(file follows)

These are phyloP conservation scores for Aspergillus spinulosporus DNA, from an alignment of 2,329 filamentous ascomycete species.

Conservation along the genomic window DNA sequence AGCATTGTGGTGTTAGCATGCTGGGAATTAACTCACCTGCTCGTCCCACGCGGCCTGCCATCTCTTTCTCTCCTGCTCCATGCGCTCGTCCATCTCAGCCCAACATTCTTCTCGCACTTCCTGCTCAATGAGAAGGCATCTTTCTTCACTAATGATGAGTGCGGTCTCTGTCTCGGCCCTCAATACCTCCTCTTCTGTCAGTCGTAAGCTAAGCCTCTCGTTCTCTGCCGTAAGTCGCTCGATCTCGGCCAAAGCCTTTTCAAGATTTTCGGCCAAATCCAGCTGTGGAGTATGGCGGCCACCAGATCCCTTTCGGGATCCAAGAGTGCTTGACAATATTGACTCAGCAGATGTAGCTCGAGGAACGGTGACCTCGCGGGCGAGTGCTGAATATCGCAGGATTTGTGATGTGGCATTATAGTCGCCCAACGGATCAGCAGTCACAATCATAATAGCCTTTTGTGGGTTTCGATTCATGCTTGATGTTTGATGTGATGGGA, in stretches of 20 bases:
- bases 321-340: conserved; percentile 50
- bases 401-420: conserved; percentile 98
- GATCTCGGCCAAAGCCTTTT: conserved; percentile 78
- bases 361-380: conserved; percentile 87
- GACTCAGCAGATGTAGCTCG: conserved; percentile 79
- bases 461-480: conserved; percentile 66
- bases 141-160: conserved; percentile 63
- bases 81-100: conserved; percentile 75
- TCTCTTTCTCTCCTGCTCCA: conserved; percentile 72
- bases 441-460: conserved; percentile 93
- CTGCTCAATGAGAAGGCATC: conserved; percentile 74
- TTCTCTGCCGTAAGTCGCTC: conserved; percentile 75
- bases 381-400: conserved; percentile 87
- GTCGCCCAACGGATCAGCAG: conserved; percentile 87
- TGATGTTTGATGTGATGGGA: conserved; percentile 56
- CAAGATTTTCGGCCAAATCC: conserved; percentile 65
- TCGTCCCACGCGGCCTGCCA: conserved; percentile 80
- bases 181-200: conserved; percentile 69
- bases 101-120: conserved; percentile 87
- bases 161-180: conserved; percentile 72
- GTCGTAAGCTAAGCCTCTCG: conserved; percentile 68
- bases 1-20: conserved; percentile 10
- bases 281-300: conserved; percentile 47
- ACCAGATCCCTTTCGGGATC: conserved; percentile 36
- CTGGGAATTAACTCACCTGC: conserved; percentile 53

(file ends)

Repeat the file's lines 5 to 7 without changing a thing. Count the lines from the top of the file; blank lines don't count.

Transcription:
- GATCTCGGCCAAAGCCTTTT: conserved; percentile 78
- bases 361-380: conserved; percentile 87
- GACTCAGCAGATGTAGCTCG: conserved; percentile 79